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Made famous by IKEA, but made with love in your kitchen.

Award-winning food blogger Bernard Laurance has a fantastic new cookbook out, and if you’re a fan of baking at home, you’ll want to pick up a copy. With dessert recipes from around the world, Baklava to Tarte Tatin has something for every sweet tooth. Head to Sweden for the best oatmeal cookies you’ve had since Grandma’s.

These cookies have become widely known ever since a certain international chain of Swedish furniture stores started selling them in its grocery section. The oatmeal cookies, sandwiched together with bittersweet or milk chocolate, are totally irresistible. They are also available without chocolate. If you make them yourself, you can choose which cookie you prefer, and go for the best-quality chocolate. To reproduce the cookies in my kitchen, I don’t use butter (much as I love it), but rather margarine. You can opt for an all-butter version (using the same amount of butter as indicated in the list of ingredients), but be aware that the result will not be quite the same as those store-bought cookies. The margarine brings out the flavors of the oatmeal and the chocolate without overpowering them.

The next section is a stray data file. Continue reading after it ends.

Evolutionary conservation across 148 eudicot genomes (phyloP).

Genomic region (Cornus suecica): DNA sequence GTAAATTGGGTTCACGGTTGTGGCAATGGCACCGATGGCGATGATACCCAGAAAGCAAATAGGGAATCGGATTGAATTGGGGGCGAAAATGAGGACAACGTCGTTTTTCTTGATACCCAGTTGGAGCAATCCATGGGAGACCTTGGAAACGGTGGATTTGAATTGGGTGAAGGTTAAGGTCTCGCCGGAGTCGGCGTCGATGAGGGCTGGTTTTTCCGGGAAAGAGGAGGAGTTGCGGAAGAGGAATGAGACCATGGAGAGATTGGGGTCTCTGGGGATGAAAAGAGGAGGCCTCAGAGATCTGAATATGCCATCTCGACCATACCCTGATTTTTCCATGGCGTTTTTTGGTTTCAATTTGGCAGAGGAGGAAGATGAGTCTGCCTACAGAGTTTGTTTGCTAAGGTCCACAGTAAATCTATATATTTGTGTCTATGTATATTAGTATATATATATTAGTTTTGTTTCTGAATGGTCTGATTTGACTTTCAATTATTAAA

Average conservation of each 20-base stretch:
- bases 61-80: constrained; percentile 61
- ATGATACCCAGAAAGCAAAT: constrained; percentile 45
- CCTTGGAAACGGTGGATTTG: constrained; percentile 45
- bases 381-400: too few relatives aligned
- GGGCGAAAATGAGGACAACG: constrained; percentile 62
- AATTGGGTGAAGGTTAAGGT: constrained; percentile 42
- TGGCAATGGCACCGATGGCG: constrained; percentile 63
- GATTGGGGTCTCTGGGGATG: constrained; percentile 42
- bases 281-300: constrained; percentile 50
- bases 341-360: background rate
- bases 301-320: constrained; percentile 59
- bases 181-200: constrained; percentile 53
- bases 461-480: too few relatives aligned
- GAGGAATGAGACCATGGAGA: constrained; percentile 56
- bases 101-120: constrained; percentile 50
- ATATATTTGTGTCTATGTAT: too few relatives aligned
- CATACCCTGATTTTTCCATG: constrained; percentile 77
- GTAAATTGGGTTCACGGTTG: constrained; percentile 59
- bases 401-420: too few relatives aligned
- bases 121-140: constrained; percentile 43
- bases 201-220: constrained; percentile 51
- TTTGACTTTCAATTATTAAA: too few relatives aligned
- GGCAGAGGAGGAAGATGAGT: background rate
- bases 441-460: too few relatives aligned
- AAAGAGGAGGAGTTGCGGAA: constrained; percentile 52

When you prepare your ingredients, measure the baking powder and soda with particular care. It may seem paradoxical, but if your cookies rise too much, it means that not enough baking powder was used. A few readers of my blog wrote to me about the problems they’d had: The cookies had risen but were hollow. They are meant to be very flat. I returned to my experiments and realized that a lack or absence of raising agents resulted in a less attractive cookie. The two raising agents cause the cookies to rise and spread considerably, until they drop back, seemingly exhausted by their efforts, to their standard height. Without raising agents, it’s the eggs that cause the cookies to rise, but they won’t spread. It’s therefore important to respect the quantities of baking powder and soda, and to incorporate them only when the dough has cooled somewhat so as not to activate them before it’s necessary.

Reprinted with permission from Baklava to Tarte Tatin